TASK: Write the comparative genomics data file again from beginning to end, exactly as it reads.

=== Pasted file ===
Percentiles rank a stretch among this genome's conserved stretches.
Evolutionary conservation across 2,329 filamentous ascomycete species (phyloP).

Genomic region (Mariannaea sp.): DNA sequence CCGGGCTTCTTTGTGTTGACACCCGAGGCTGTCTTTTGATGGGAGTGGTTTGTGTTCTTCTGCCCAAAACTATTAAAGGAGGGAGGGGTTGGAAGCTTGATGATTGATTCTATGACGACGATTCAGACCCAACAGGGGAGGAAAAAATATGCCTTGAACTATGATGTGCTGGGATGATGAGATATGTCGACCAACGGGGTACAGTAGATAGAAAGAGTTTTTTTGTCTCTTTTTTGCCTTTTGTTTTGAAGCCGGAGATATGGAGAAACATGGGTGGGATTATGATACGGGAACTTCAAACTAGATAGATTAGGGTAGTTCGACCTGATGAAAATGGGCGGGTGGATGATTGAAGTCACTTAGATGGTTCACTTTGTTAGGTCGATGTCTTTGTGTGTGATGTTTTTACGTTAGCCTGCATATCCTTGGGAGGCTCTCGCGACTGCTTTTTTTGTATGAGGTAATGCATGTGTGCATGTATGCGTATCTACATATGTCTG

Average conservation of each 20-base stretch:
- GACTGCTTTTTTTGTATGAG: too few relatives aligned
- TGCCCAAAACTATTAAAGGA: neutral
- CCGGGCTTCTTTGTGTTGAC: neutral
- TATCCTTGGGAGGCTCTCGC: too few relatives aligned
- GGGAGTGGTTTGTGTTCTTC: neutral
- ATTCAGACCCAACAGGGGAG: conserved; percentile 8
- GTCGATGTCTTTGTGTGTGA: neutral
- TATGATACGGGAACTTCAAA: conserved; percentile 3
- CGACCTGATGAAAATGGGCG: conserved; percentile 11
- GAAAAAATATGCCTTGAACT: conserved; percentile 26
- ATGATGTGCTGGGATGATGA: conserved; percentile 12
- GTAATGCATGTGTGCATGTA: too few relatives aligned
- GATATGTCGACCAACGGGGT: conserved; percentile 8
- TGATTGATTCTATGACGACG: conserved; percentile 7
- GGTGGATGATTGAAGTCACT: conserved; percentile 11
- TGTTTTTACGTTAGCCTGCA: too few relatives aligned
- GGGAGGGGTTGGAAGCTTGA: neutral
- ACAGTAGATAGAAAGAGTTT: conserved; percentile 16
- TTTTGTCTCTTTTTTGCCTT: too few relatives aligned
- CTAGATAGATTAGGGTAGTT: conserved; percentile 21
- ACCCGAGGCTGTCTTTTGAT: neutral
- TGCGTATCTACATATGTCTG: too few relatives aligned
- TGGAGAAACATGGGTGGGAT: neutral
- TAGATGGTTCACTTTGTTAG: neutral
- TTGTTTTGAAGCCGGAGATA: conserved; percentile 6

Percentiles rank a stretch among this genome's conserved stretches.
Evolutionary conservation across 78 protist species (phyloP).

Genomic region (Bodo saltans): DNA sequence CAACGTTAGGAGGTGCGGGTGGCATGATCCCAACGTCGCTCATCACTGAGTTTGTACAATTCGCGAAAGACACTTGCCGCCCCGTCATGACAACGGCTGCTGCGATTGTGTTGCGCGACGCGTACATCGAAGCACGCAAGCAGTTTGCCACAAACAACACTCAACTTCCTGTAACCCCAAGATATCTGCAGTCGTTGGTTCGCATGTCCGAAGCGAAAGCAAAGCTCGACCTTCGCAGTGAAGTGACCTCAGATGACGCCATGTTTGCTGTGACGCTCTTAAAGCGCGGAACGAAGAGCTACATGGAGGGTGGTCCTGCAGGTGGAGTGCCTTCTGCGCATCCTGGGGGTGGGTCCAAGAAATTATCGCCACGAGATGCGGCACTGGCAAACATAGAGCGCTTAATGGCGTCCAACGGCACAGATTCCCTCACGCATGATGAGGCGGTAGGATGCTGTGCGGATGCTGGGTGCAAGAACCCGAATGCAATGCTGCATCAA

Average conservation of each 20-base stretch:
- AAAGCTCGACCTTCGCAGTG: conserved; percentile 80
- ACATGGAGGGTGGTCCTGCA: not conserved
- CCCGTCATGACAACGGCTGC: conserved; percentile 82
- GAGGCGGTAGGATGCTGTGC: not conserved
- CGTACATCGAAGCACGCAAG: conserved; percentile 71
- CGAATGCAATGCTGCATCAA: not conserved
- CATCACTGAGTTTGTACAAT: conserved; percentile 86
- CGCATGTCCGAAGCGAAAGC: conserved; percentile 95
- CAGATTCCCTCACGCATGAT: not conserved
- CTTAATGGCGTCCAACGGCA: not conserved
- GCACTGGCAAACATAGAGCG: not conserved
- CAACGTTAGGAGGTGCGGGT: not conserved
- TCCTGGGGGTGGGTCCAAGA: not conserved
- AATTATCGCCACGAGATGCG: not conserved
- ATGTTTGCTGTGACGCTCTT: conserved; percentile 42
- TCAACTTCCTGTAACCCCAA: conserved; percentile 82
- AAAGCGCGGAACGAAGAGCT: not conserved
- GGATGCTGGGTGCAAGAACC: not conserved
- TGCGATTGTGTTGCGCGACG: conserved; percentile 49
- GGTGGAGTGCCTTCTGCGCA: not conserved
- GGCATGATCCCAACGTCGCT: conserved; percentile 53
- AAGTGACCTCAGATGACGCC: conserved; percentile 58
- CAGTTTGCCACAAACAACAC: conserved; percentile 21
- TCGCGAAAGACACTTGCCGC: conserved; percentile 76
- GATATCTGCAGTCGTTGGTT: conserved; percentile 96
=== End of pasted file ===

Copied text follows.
Percentiles rank a stretch among this genome's conserved stretches.
Evolutionary conservation across 2,329 filamentous ascomycete species (phyloP).

Genomic region (Mariannaea sp.): DNA sequence CCGGGCTTCTTTGTGTTGACACCCGAGGCTGTCTTTTGATGGGAGTGGTTTGTGTTCTTCTGCCCAAAACTATTAAAGGAGGGAGGGGTTGGAAGCTTGATGATTGATTCTATGACGACGATTCAGACCCAACAGGGGAGGAAAAAATATGCCTTGAACTATGATGTGCTGGGATGATGAGATATGTCGACCAACGGGGTACAGTAGATAGAAAGAGTTTTTTTGTCTCTTTTTTGCCTTTTGTTTTGAAGCCGGAGATATGGAGAAACATGGGTGGGATTATGATACGGGAACTTCAAACTAGATAGATTAGGGTAGTTCGACCTGATGAAAATGGGCGGGTGGATGATTGAAGTCACTTAGATGGTTCACTTTGTTAGGTCGATGTCTTTGTGTGTGATGTTTTTACGTTAGCCTGCATATCCTTGGGAGGCTCTCGCGACTGCTTTTTTTGTATGAGGTAATGCATGTGTGCATGTATGCGTATCTACATATGTCTG

Average conservation of each 20-base stretch:
- GACTGCTTTTTTTGTATGAG: too few relatives aligned
- TGCCCAAAACTATTAAAGGA: neutral
- CCGGGCTTCTTTGTGTTGAC: neutral
- TATCCTTGGGAGGCTCTCGC: too few relatives aligned
- GGGAGTGGTTTGTGTTCTTC: neutral
- ATTCAGACCCAACAGGGGAG: conserved; percentile 8
- GTCGATGTCTTTGTGTGTGA: neutral
- TATGATACGGGAACTTCAAA: conserved; percentile 3
- CGACCTGATGAAAATGGGCG: conserved; percentile 11
- GAAAAAATATGCCTTGAACT: conserved; percentile 26
- ATGATGTGCTGGGATGATGA: conserved; percentile 12
- GTAATGCATGTGTGCATGTA: too few relatives aligned
- GATATGTCGACCAACGGGGT: conserved; percentile 8
- TGATTGATTCTATGACGACG: conserved; percentile 7
- GGTGGATGATTGAAGTCACT: conserved; percentile 11
- TGTTTTTACGTTAGCCTGCA: too few relatives aligned
- GGGAGGGGTTGGAAGCTTGA: neutral
- ACAGTAGATAGAAAGAGTTT: conserved; percentile 16
- TTTTGTCTCTTTTTTGCCTT: too few relatives aligned
- CTAGATAGATTAGGGTAGTT: conserved; percentile 21
- ACCCGAGGCTGTCTTTTGAT: neutral
- TGCGTATCTACATATGTCTG: too few relatives aligned
- TGGAGAAACATGGGTGGGAT: neutral
- TAGATGGTTCACTTTGTTAG: neutral
- TTGTTTTGAAGCCGGAGATA: conserved; percentile 6

Percentiles rank a stretch among this genome's conserved stretches.
Evolutionary conservation across 78 protist species (phyloP).

Genomic region (Bodo saltans): DNA sequence CAACGTTAGGAGGTGCGGGTGGCATGATCCCAACGTCGCTCATCACTGAGTTTGTACAATTCGCGAAAGACACTTGCCGCCCCGTCATGACAACGGCTGCTGCGATTGTGTTGCGCGACGCGTACATCGAAGCACGCAAGCAGTTTGCCACAAACAACACTCAACTTCCTGTAACCCCAAGATATCTGCAGTCGTTGGTTCGCATGTCCGAAGCGAAAGCAAAGCTCGACCTTCGCAGTGAAGTGACCTCAGATGACGCCATGTTTGCTGTGACGCTCTTAAAGCGCGGAACGAAGAGCTACATGGAGGGTGGTCCTGCAGGTGGAGTGCCTTCTGCGCATCCTGGGGGTGGGTCCAAGAAATTATCGCCACGAGATGCGGCACTGGCAAACATAGAGCGCTTAATGGCGTCCAACGGCACAGATTCCCTCACGCATGATGAGGCGGTAGGATGCTGTGCGGATGCTGGGTGCAAGAACCCGAATGCAATGCTGCATCAA

Average conservation of each 20-base stretch:
- AAAGCTCGACCTTCGCAGTG: conserved; percentile 80
- ACATGGAGGGTGGTCCTGCA: not conserved
- CCCGTCATGACAACGGCTGC: conserved; percentile 82
- GAGGCGGTAGGATGCTGTGC: not conserved
- CGTACATCGAAGCACGCAAG: conserved; percentile 71
- CGAATGCAATGCTGCATCAA: not conserved
- CATCACTGAGTTTGTACAAT: conserved; percentile 86
- CGCATGTCCGAAGCGAAAGC: conserved; percentile 95
- CAGATTCCCTCACGCATGAT: not conserved
- CTTAATGGCGTCCAACGGCA: not conserved
- GCACTGGCAAACATAGAGCG: not conserved
- CAACGTTAGGAGGTGCGGGT: not conserved
- TCCTGGGGGTGGGTCCAAGA: not conserved
- AATTATCGCCACGAGATGCG: not conserved
- ATGTTTGCTGTGACGCTCTT: conserved; percentile 42
- TCAACTTCCTGTAACCCCAA: conserved; percentile 82
- AAAGCGCGGAACGAAGAGCT: not conserved
- GGATGCTGGGTGCAAGAACC: not conserved
- TGCGATTGTGTTGCGCGACG: conserved; percentile 49
- GGTGGAGTGCCTTCTGCGCA: not conserved
- GGCATGATCCCAACGTCGCT: conserved; percentile 53
- AAGTGACCTCAGATGACGCC: conserved; percentile 58
- CAGTTTGCCACAAACAACAC: conserved; percentile 21
- TCGCGAAAGACACTTGCCGC: conserved; percentile 76
- GATATCTGCAGTCGTTGGTT: conserved; percentile 96